94

I have the following method with generic type:

T GetValue<T>();

I would like to limit T to primitive types such as int, string, float but not class type. I know I can define generic for class type like this:

C GetObject<C>() where C: class;

I am not sure if it is possible for primitive types and how if so.

1
  • I think that by "primitive types" @David.Chu.ca means unmanaged types, i.e. int, float etc. not Int32, Int64, Single etc.. Although class denotes a ref type, "but not class type" is suggesting the distinction between unmanaged and managed primitives.
    – mireazma
    Sep 18, 2020 at 13:55

7 Answers 7

52

You can use this to limit it to value types:

where C: struct

You also mention string. Unfortunately, strings won't be allowed as they are not value types.

4
  • 5
    but not for string which is nullable Apr 30, 2009 at 3:47
  • 5
    And of course it lets you pass any user-defined struct type, not just primitive types. I'm not sure there's a way, really, other than defining overloads for all the built-in primitive types. Apr 30, 2009 at 3:49
  • 2
    The question was for primitives, not value types. As you mention in your answer the string primitive is not a value type, so it doesn't work in that regard -- also it will allow you to pass random structs (as @MattHamilton points out) which are not primitives. Jul 11, 2018 at 19:37
  • 1
    With this if I have a method that does n1 + n2 where n1 and n2 both are of type C, it is throwing me the error: Operator '+' cannot be applied to operands of type 'C' and 'C'
    – Sisir
    Jun 18, 2019 at 5:47
28

Actually this does the job to certain extend:

public T Object<T>() where T :
   struct, IComparable, IFormattable, IConvertible, IComparable<T>, IEquatable<T>

To limit to numeric types you can get some useful hints of the following samples defined for the ValueType class

1
  • Note: in case you are using this to feed ID field to database, same as me, Guid struct does not support IConvertible interface, and you may want to remove it. Dec 13, 2020 at 10:08
18

Here's what you're looking for:

T GetObject<T>() where T : struct;
6
  • Dang it! I hate when someone beats me to the punch. Nice BFree! Apr 30, 2009 at 3:48
  • 2
    how about string which is primitive but nullable type Apr 30, 2009 at 3:49
  • 4
    @David: string isn't a primitive type. It's a reference type that in some cases is treated as a primitive type.
    – Samuel
    Apr 30, 2009 at 3:51
  • But there's no way to cast a dynamically-retrieved objects to meet that struct requirement, is there?
    – Nyerguds
    Apr 20, 2018 at 8:05
  • 4
    String is a primitive but not a struct / value type. Jul 11, 2018 at 19:38
11

There is no generic constraint that matches that set of things cleanly. What is it that you actually want to do? For example, you can hack around it with runtime checks, such as a static ctor (for generic types - not so easy for generic methods)...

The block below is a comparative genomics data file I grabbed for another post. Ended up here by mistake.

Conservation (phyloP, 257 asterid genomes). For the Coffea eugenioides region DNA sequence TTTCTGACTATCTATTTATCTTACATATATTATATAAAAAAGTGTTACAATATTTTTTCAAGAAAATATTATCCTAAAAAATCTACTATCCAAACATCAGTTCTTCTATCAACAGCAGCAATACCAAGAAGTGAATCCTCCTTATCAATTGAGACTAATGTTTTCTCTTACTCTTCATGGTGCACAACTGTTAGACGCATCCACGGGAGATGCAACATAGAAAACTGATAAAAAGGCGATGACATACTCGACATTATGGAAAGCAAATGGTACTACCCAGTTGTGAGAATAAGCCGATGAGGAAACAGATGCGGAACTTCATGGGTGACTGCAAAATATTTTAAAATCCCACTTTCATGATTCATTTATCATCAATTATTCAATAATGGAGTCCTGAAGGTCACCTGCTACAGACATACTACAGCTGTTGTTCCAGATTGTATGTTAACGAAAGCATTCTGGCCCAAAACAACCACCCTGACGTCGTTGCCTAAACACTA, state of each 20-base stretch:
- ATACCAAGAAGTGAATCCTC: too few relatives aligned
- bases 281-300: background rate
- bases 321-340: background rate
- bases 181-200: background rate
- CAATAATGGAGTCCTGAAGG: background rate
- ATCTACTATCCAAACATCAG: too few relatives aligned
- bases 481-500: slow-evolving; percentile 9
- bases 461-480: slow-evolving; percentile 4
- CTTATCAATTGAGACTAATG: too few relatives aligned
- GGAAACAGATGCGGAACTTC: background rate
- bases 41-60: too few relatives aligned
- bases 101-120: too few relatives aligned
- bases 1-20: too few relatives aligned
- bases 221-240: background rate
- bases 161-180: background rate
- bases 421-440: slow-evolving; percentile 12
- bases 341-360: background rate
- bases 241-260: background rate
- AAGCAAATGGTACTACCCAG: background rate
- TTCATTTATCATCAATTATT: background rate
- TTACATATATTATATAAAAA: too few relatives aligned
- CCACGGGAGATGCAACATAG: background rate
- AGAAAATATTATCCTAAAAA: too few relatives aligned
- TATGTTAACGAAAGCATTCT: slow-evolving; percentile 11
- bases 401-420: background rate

However; most times I see this, it is because people want one of:

  • to be able to check items for equality: in which case use EqualityComparer<T>.Default
  • to be able to compare/sort items: in which case use Comparer<T>.Default
  • to be able to perform arithmetic: in which case use MiscUtil's support for generic operators
1
8

What are you actually trying to do in the method? It could be that you actually need C to implement IComparable, or someother interface. In which case you want something like

T GetObject<T> where T: IComparable
1

I'm under the same need, I want to create a method that should retrieve a List where T should be a primitive type like int, double, decimal, etc...

Based on this Microsoft documentation: https://docs.microsoft.com/en-us/dotnet/csharp/language-reference/builtin-types/unmanaged-types

Looks like the right approach is to use

where T : unmanaged

quoting:

A type is an unmanaged type if it's any of the following types:

sbyte, byte, short, ushort, int, uint, long, ulong, char, float, double, decimal, or bool Any enum type Any pointer type Any user-defined struct type that contains fields of unmanaged types only and, in C# 7.3 and earlier, is not a constructed type (a type that includes at least one type argument)

Also important quote:

Beginning with C# 7.3, you can use the unmanaged constraint to specify that a type parameter is a non-pointer, non-nullable unmanaged type.

Beginning with C# 8.0, a constructed struct type that contains fields of unmanaged types only is also unmanaged...

1
  • To get around C# 8.0's expansion in seeing structs as unmanaged, you can probably still restrict via the unmanaged, IComparable, IFormattable, IConvertible, IComparable<T>, IEquatable<T> yadda as before. I wish primitives would actually implement something allowing to uniquely recognize them (like IPrimitive that cannot be implemented by others)...
    – Ray
    Jul 25 at 12:22
0

If you need types for which you can use languages features reserved for managed types such as the sizeof operator, use "unmanaged".

where C: unmanaged

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